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Eric Clapton recruits some serious talent for his tribute to the late, great J.J. Cale. Mark Knopfler, John Mayer, Tom Petty, Derek Trucks and Willie Nelson all appear on Eric Clapton & Friends: The Breeze, An Appreciation of J.J. Cale.
Artists contribute to Eric Clapton & Friends: The Breeze, An Appreciation of J.J. Cale
When J.J. Cale died of a heart attack in July of last year he left behind an impressive body of work.
He also left behind a host of artists who’d been inspired/influenced by that body of work.
Mark Knopfler, John Mayer, Tom Petty, Chris Whitley, Derek Trucks and Ben Harper all cite Cale as an influence. Members of both Lynyrd Skynyrd and Widespread Panic also cite Cale’s laidback mix of roots and blues as an influence.
But no one, arguably, was more inspired by Cale’s music than Eric Clapton who owes two of his biggest hits to the Oklahoma-born songwriter and guitarist, After Midnight and Cocaine.
Clapton has stated often that Cale is one of the single most important figures in rock history, a sentiment echoed by many of his fellow musicians.
In 2006 he recorded an entire set of duets with Cale for the critically acclaimed Road To Escondido album, which featured no less than 11 songs penned by Cale.
Given their long association and close friendship it wasn’t terribly surprising to learn that Clapton was the driving force behind a new record that pays tribute to Cale and his rich, musical legacy.
Eric Clapton & Friends: The Breeze, An Appreciation of J.J. Cale, features 16 songs from Cale’s extensive catalogue of material, performed by Clapton and a coterie of like-minded souls that includes four of the players referenced above, Knopfler, Mayer, Petty and Trucks. On deck as well are Willie Nelson and two people who had previously recorded and performed with Cale, Christine Lakeland and Don White. Lakeland played and sang on virtually every Cale album since the late 1970s, as well as contributing original material of her own to those records. White played guitar on Cale’s 2009 release Roll On.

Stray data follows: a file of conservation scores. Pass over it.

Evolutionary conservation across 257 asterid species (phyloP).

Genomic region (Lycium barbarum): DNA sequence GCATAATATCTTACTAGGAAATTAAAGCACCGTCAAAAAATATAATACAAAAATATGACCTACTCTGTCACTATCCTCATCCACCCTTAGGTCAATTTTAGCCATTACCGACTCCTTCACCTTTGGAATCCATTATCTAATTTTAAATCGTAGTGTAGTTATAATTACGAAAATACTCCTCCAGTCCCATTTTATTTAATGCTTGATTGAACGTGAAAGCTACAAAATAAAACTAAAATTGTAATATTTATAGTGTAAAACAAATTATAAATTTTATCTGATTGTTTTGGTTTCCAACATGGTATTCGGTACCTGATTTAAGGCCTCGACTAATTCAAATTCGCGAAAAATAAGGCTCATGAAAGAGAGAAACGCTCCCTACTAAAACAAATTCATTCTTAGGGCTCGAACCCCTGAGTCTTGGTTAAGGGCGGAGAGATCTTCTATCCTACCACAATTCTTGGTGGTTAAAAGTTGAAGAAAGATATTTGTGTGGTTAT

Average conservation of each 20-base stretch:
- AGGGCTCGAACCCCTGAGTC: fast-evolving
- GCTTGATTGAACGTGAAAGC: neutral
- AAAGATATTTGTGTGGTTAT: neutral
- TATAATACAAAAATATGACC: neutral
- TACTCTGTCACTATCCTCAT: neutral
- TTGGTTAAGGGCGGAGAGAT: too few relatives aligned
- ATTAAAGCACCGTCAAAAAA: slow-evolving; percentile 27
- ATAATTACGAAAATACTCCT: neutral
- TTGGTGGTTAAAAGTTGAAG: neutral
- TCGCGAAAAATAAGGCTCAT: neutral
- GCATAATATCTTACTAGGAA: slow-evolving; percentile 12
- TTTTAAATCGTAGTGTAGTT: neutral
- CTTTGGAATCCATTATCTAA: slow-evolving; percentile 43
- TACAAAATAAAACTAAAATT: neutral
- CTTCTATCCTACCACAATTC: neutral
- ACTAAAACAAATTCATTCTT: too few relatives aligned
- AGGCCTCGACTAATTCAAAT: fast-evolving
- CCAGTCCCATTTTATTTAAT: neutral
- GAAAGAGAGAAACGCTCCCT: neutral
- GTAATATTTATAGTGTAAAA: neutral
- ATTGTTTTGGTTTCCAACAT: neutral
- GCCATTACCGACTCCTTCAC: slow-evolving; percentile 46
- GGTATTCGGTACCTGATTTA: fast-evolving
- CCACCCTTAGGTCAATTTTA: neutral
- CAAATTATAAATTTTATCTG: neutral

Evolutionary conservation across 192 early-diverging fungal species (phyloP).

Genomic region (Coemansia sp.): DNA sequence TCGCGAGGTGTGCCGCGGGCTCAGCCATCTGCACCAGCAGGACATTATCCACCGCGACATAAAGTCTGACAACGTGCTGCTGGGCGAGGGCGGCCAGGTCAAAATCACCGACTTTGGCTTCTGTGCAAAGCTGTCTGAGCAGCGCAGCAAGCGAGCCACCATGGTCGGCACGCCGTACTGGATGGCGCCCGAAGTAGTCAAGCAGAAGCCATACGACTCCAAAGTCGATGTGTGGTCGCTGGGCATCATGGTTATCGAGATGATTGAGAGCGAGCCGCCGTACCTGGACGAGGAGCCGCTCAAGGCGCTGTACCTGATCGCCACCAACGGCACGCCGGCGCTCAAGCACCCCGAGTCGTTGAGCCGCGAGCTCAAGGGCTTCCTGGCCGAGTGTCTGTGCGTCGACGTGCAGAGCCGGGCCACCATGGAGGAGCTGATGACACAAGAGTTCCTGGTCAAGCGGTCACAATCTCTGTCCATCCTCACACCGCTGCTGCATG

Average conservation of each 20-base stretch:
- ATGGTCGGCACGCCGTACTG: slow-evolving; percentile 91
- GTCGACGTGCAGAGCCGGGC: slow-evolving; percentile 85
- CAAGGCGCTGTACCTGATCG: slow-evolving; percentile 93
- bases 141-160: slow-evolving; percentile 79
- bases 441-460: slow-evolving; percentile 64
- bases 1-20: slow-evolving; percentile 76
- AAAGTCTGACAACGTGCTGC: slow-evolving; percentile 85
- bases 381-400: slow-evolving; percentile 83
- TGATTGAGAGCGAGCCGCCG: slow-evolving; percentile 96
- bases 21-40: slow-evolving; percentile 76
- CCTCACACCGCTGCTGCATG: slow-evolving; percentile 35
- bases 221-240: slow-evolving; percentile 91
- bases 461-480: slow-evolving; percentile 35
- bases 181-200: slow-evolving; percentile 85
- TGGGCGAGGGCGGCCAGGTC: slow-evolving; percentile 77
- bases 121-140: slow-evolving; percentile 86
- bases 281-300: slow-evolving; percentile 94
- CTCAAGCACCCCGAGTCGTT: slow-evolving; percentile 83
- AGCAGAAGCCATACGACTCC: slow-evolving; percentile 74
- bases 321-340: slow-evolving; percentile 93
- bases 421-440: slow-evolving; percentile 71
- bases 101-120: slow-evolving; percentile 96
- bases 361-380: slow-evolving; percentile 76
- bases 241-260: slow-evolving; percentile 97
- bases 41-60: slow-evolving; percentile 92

So how does it stack up?
There are some supremely sweet grooves on this record, which Clapton actually began to map out en route to Cale’s memorial service.
This record is a joy to listen to from the opening licks of Call Me The Breeze, which kicks off the album on an upbeat note with a mid-tempo shuffle, to the closing phrases of Crying Eyes which ends the record on a slightly more subdued but hardly depressing note.
While the record generally unfolds as you might expect with great players giving great performances of great material, there are some surprises.
The biggest surprise, perhaps, is that Clapton chose not to go with some of the more obvious song choices. You won’t find After Midnight, Cocaine, Midnight in Memphis or Money Talks.
But there’s a reason for that.
Clapton said in a recent interview with NPR in the United States that he believed it was important to pick songs that people didn’t generally know because he wanted them to know Cale’s history. That, he said, was his rationale for choosing songs from way back when like Starbound, which many people probably never heard before. Willie Nelson, by the way, does a wonderful version of it here.
This set also features a couple of songs that had not been published. Clapton chose those songs because he wanted people to see the many sides of Cale, to see the depth of his talent as a songwriter.
You might expect, given the calibre of the players here, that they might try to put their own stamp on things but that didn’t happen either.
Clapton said they decided early on in this process to go with arrangements like those Cale would have used and to produce the record much as Cale would have produced it, knowing it would still sound different because he believed no one could ever replicate the way Cale sounded.
While you may wish Clapton had included some of the songs he chose not to do there are a lot of great songs on this record and the performances are as good as it gets. They wanted this record to give a good accounting of the man and his music and it does.
Choice offerings include Cajun Moon, Rock and Roll Records, Lies, The Old Man and Me, Songbird, Someday and Train To Nowhere.
Rating: 4.5 out of 5 stars.
Doug Gallant, a reporter with The Guardian, writes his music review column for The Guardian every week. He welcomes comments from readers at firstname.lastname@example.org or 629-6000, ext. 6057.